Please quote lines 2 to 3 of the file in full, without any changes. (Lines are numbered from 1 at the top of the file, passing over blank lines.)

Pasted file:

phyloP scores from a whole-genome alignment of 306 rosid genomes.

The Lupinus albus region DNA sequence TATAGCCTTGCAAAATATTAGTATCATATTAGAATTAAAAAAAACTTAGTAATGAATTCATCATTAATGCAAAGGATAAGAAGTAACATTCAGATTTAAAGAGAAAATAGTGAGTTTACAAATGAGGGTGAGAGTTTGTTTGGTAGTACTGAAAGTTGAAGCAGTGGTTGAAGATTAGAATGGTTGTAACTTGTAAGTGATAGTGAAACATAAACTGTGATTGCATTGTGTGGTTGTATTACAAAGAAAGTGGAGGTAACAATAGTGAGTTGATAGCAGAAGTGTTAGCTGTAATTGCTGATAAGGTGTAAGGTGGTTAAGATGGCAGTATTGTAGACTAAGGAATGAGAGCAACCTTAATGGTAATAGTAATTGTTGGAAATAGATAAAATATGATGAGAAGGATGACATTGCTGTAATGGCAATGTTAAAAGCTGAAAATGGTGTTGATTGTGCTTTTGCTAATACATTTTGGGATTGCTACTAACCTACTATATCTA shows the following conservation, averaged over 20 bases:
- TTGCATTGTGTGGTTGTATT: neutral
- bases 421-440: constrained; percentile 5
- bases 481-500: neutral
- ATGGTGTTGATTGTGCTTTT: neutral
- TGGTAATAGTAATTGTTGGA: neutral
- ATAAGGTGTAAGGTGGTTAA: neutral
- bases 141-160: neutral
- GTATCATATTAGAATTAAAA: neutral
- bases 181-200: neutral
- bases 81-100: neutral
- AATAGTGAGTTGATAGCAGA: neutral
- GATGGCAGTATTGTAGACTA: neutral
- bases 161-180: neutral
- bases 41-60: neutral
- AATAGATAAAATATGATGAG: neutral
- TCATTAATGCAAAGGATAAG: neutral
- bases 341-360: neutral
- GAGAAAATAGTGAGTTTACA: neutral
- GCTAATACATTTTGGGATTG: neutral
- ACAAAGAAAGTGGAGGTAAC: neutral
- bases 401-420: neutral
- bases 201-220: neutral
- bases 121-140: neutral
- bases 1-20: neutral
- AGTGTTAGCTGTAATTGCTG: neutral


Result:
The Lupinus albus region DNA sequence TATAGCCTTGCAAAATATTAGTATCATATTAGAATTAAAAAAAACTTAGTAATGAATTCATCATTAATGCAAAGGATAAGAAGTAACATTCAGATTTAAAGAGAAAATAGTGAGTTTACAAATGAGGGTGAGAGTTTGTTTGGTAGTACTGAAAGTTGAAGCAGTGGTTGAAGATTAGAATGGTTGTAACTTGTAAGTGATAGTGAAACATAAACTGTGATTGCATTGTGTGGTTGTATTACAAAGAAAGTGGAGGTAACAATAGTGAGTTGATAGCAGAAGTGTTAGCTGTAATTGCTGATAAGGTGTAAGGTGGTTAAGATGGCAGTATTGTAGACTAAGGAATGAGAGCAACCTTAATGGTAATAGTAATTGTTGGAAATAGATAAAATATGATGAGAAGGATGACATTGCTGTAATGGCAATGTTAAAAGCTGAAAATGGTGTTGATTGTGCTTTTGCTAATACATTTTGGGATTGCTACTAACCTACTATATCTA shows the following conservation, averaged over 20 bases:
- TTGCATTGTGTGGTTGTATT: neutral